On Brewing Love Potions and Crafting Answers
Two Literary Techniques in an Early Modern Maṇipravāḷam Poem
Keywords:Maṇipravāḷam, Kerala, Naiṣadhacaritam, Bhāṣānaiṣadhacampu, Maḻamaṅgalakkavi
This paper studies Naiṣadha in Our Language (Bhāṣānaiṣadhacampu), a 16th-century Maṇipravāḷam retelling of the Nala and Damayantī tale from Kerala. It focuses on two main aspects of this text, both illustrated by different expressive modes: one ‘high,’ pulling towards the polished, dense literature of the Sanskrit style, and the other ‘low,’ pulling towards the performative, the local, and the colloquial. The first is exemplified by reading several verses where Damayantī is struggling to formulate an answer to Nala. Here, I discuss a heightened interest in the depiction of the individual, encapsulated in his or her relationship with and separation from other individuals. The second is illustrated by long prose sections describing men on their way to the wedding. Here, I discuss several allusions to Kerala’s contemporary society and literature, and the expressive possibilities of Maṇipravāḷam prose. The association with Śrīharṣa’s canonical Sanskrit Naiṣadhacaritam serves as a roadmap to some of the intriguing literary selections of this text.
Bhāṣānaiṣadhacampu. 1967 (1934). Pattathil Padmanabha Menon (ed.). Kottayam: India Press.
Līlātilakam. 1969 (1955). Ilamkulam Kunjan Pillai (ed.). Kottayam: India Press.
Naiṣadhamahākāvya of Śrīharṣa, with Commentary by Mallinātha. 1954. Haridas Sanskrit Granthamālā, vol. 205. Varanasi: Chowkambha.
Ariav, T. (Forthcoming). Intimately Cosmopolitan: Genealogical Poets and Orchestrated Selves in 17–18th Sanskrit Literature from South India. Ph.D. dissertation, University of Chicago.
Bronner, Y. 2010. Extreme Poetry: The South Asian Movement of Simultaneous Narration. New York: Columbia University Press, https://doi.org/10.7312/bron15160.
Bronner, Y. and C. Hallisey (eds), trans. D. Shulman. 2022. Sensitive Reading: The Pleasures of South Asian Literature in Translation. Oakland: University of California Press, https://doi.org/10.1525/luminos.114.
Davis, D. R. 2014. Satire as Apology: The Puruṣārtthakkūttǔ of Kerala. In: K. Veluthat and D. R. Davis (eds). Irreverent History: Essays for M. G. S. Narayanan. Delhi: Primus Books: 93–109.
Freeman, R. 2003. Genre and Society: The Literary Culture of Premodern Kerala. In: S. Pollock (ed.). Literary Cultures in History: Reconstructions from South Asia. Berkley–Los Angeles: University of California Press: 437–500.
—. 2011. The Performative Context of Nala in Late Medieval Kerala. In: S. S. Wadley (ed.). Damayanti and Nala: The Many Lives of a Story. New Delhi: Chronicle Books: 187–241.
Goren-Arzony, S. 2019a. An Actor in Red and White: The Cākyār Community and the Early Maṇiprāvaḷam Corpus. In: D. Shulman and H. Oberlin (eds). Two Masterpieces of Kūṭiyāṭṭam: Mantrāṅkam and Aṅgulīyāṅkam.
Delhi: Oxford University Press: 306–325, https://doi.org/10.1093/oso/9780199483594.003.0017.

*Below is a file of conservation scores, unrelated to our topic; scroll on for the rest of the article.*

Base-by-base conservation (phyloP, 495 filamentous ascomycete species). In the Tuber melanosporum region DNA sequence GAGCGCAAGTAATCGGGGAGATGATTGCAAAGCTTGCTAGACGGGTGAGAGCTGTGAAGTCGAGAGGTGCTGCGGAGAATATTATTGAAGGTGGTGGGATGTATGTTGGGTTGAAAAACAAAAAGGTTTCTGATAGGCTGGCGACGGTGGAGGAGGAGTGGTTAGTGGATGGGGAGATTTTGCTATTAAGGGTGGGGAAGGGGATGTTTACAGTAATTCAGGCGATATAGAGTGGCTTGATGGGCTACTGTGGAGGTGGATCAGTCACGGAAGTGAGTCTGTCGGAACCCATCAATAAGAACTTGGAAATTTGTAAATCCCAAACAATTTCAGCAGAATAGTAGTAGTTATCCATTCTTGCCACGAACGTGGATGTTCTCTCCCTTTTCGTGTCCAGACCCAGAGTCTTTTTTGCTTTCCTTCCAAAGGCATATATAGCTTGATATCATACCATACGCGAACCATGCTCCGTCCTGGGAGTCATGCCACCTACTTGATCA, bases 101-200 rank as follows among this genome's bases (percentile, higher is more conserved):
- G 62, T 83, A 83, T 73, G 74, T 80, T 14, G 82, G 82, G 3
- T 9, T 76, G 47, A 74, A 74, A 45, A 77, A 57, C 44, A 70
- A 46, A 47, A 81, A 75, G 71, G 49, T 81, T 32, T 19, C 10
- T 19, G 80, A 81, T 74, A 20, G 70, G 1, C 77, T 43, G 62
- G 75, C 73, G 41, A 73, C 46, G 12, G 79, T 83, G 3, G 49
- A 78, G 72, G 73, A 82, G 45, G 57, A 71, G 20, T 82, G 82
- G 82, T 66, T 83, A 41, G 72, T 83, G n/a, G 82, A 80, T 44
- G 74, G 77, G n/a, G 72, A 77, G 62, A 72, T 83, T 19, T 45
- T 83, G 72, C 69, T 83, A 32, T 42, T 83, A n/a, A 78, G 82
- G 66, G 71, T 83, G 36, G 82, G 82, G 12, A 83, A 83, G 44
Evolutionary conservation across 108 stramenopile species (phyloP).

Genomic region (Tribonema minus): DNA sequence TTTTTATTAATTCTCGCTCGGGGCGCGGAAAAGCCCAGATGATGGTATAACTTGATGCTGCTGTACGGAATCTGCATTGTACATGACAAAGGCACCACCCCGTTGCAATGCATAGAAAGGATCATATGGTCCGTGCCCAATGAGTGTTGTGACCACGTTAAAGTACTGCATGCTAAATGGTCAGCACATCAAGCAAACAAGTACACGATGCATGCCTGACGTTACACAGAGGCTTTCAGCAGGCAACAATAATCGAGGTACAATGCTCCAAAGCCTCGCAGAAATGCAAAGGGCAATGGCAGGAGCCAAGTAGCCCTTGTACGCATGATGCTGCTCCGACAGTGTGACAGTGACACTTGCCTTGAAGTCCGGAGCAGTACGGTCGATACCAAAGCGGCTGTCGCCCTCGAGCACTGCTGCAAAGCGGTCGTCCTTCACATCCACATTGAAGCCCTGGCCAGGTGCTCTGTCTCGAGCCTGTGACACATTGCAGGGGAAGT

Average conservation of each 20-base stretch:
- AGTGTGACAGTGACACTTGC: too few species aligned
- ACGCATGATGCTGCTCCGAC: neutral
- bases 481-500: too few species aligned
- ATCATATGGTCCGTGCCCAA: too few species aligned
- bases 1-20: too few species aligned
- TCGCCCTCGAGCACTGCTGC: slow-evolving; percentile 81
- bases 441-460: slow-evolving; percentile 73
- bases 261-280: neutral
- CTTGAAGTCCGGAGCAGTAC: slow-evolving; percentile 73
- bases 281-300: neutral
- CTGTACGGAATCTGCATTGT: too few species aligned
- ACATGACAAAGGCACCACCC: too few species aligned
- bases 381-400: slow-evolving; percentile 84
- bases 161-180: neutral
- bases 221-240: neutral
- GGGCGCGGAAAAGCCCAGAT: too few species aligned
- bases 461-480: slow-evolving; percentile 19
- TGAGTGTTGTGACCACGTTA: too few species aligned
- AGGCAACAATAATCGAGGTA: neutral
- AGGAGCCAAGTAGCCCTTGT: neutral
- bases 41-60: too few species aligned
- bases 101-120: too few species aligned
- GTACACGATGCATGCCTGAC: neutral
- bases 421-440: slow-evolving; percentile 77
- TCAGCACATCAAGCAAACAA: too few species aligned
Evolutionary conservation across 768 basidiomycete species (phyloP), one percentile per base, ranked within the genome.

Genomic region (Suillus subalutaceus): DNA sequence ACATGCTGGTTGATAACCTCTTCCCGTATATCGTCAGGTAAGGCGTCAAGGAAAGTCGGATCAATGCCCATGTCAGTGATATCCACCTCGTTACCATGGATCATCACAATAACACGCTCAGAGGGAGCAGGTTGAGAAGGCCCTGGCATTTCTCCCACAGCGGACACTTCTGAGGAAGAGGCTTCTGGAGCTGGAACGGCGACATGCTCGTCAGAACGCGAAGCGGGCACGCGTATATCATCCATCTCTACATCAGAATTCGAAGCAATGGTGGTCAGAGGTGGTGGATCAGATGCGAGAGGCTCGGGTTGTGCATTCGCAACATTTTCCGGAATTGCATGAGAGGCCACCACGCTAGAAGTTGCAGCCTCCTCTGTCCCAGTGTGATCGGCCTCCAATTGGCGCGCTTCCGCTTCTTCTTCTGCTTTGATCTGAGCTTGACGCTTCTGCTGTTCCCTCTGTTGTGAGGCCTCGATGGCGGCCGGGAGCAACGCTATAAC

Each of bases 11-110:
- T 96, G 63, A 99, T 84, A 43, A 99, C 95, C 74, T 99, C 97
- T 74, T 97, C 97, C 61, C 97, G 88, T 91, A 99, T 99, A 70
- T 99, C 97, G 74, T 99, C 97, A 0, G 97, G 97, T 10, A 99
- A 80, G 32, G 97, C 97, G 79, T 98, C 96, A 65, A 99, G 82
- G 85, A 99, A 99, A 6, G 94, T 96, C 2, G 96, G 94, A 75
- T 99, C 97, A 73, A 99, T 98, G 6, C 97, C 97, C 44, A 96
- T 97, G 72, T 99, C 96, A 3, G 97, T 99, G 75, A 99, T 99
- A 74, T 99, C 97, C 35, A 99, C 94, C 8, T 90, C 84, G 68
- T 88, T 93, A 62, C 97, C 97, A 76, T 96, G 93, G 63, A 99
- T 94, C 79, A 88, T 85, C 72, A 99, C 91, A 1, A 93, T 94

—. 2019b. Eighteen Poets and a Half: A Literary Renaissance in Medieval Kerala. Unpublished Ph.D. dissertation, The Hebrew University of Jerusalem.
Hawley Shapiro, N. and S. S. Pillai (eds). 2021. Many Mahābhāratas. New York: Suny Press.
Kunjunni Raja, K. 1958. The Contribution of Kerala to Sanskrit Literature. Madras: University of Madras.
Nair, R. K. 1971. Early Maṇipravalam: A Study. Trivandrum: Anjali.
Ollett, A. 2022. Images of Language Mixture in Early Kannada Literature. In: P. Chenna Reddy (ed.). Nagabharana: Recent Trends in Jainism Studies. Delhi: BlueRose Publishers.
Patel, D. M. 2014. Text to Tradition: The Naiṣadhīyacarita and Literary Community in South Asia. New York: Columbia University Press, https://doi.org/10.7312/pate16680.
—. 2022. The Curious Case of Sanskrit Literary Translingualism. In: S. G. Kellman and N. Lvovich (eds). The Routledge Handbook of Literary Translingualism. New York–London: Routledge–The Routledge Handbook of Literary Translingualism: 71–82.
Pollock, S. I. 2006. The Language of the Gods in the World of Men: Sanskrit, Culture, and Power in Premodern India. Berkeley: University of California Press, https://doi.org/10.1525/9780520932029.
Shulman, D. 1994. On Being Human in the Sanskrit Epic: The Riddle of Nala. In: Journal of Indian Philosophy, 22(1): 1–29, https://doi.org/10.1007/BF01066357.
—. 2019. Prabandha: Mode, Tone, Theme. Published electronically in NEEM: The New Ecology of Expressive Modes in Early-Modern South India, https://neemerc.huji.ac.il/publications/prabandha-mode-tone-theme, accessed on 9.02.2022.
Veluthat, K. 2013. Of Ubiquitous Heroines and Elusive Heroes: The Cultural Milieu of Maṇipravālam Poetry from Medieval Kerala. Published Lecture. New Delhi: Indian Council of Historical Research.
Wadley, S. S. (ed.). 2011. Damayanti and Nala: The Many Lives of a Story. New Delhi: Chronicle Books.
How to Cite
This work is licensed under a Creative Commons Attribution-NonCommercial-NoDerivatives 4.0 International License.
HORIZON EUROPE European Research Council
Grant numbers No. 786083–NEEM